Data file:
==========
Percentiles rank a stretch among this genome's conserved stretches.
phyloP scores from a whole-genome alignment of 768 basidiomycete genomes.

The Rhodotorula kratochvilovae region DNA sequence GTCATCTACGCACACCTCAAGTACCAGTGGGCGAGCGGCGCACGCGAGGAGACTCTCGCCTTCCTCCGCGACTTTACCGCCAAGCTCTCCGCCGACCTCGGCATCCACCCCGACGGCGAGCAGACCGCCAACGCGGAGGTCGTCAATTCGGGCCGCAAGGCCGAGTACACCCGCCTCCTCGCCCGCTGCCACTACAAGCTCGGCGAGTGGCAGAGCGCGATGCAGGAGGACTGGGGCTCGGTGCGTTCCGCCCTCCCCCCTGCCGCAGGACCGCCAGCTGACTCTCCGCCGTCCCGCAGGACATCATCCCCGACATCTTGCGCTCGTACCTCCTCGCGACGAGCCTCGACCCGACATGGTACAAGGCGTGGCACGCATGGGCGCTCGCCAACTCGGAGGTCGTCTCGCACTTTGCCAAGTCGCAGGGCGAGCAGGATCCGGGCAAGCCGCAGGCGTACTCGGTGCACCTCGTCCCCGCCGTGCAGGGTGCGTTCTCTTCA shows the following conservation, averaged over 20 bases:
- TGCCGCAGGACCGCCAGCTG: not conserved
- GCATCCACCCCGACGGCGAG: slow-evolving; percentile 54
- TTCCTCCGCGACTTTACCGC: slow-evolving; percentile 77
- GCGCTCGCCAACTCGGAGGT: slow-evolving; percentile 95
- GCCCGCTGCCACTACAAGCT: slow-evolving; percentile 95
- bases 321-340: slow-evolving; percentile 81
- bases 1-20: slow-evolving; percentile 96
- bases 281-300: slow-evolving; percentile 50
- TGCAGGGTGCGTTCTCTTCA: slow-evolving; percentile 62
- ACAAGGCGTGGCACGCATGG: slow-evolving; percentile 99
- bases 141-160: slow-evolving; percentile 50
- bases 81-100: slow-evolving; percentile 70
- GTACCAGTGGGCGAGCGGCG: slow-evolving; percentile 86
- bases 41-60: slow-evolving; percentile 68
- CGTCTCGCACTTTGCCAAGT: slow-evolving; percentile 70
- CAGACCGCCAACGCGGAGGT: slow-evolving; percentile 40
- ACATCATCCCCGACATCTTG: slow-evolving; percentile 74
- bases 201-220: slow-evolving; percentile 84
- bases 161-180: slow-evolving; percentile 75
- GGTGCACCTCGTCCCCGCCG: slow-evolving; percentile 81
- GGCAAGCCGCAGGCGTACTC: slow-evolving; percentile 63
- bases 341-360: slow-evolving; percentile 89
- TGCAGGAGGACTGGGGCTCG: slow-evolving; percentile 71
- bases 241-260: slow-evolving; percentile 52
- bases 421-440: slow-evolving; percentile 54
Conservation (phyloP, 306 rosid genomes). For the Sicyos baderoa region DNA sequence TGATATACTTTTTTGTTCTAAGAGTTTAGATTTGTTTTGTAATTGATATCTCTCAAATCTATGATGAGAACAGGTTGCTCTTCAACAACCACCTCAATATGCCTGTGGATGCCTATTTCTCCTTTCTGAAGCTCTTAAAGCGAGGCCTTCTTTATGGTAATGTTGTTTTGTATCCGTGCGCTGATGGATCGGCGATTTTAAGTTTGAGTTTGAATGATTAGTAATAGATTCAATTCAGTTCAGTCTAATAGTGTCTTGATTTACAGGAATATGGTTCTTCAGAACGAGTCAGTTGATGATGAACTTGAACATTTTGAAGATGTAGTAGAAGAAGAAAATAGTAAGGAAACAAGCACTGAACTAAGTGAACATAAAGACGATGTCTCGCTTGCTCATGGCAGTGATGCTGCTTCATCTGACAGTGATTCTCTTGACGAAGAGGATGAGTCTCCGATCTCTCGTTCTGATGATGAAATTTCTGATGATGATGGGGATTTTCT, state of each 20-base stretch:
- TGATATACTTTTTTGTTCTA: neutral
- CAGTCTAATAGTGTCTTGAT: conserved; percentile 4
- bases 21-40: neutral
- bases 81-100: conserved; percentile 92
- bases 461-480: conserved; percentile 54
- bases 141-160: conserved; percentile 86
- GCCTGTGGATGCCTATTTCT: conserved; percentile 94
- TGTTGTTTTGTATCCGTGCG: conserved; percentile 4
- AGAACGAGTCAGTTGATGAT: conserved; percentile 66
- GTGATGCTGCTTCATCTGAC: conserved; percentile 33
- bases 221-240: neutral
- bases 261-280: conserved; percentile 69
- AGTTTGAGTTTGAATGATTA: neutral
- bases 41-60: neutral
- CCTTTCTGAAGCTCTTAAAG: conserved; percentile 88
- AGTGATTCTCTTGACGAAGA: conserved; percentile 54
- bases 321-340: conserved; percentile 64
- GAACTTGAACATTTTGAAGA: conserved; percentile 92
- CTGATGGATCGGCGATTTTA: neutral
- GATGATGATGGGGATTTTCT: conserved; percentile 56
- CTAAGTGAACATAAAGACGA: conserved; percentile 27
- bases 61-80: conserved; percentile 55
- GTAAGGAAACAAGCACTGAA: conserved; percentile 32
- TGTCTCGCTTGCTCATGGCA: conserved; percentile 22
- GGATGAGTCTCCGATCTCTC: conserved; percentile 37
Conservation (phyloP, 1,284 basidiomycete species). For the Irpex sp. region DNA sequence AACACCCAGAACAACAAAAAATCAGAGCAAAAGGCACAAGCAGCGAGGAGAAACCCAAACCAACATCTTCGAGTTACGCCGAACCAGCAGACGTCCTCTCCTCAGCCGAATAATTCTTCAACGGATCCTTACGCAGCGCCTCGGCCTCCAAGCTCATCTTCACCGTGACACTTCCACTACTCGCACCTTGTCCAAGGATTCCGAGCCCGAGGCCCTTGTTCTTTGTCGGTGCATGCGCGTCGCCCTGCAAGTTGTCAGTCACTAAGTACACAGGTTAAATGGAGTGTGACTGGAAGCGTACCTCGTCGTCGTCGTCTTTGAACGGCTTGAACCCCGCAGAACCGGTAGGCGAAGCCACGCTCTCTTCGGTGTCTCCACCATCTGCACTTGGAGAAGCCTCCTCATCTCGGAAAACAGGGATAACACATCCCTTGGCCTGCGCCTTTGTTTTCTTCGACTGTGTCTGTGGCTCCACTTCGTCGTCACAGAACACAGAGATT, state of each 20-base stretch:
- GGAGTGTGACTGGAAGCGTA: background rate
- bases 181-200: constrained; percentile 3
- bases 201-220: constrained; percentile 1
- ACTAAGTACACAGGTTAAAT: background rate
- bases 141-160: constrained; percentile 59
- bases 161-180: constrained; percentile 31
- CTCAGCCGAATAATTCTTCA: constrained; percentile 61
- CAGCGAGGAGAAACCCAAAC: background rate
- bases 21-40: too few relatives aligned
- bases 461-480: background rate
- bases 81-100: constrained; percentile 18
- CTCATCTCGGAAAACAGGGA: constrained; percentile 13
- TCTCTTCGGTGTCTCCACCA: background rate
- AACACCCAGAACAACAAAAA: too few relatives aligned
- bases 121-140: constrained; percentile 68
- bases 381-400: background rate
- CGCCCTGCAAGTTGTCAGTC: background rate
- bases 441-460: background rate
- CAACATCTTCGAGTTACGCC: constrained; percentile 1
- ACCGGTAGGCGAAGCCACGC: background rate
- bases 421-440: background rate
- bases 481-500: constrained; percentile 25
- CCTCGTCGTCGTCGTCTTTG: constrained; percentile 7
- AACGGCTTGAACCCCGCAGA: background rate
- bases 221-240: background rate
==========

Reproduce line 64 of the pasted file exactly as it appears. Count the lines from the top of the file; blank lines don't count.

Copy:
- bases 21-40: too few relatives aligned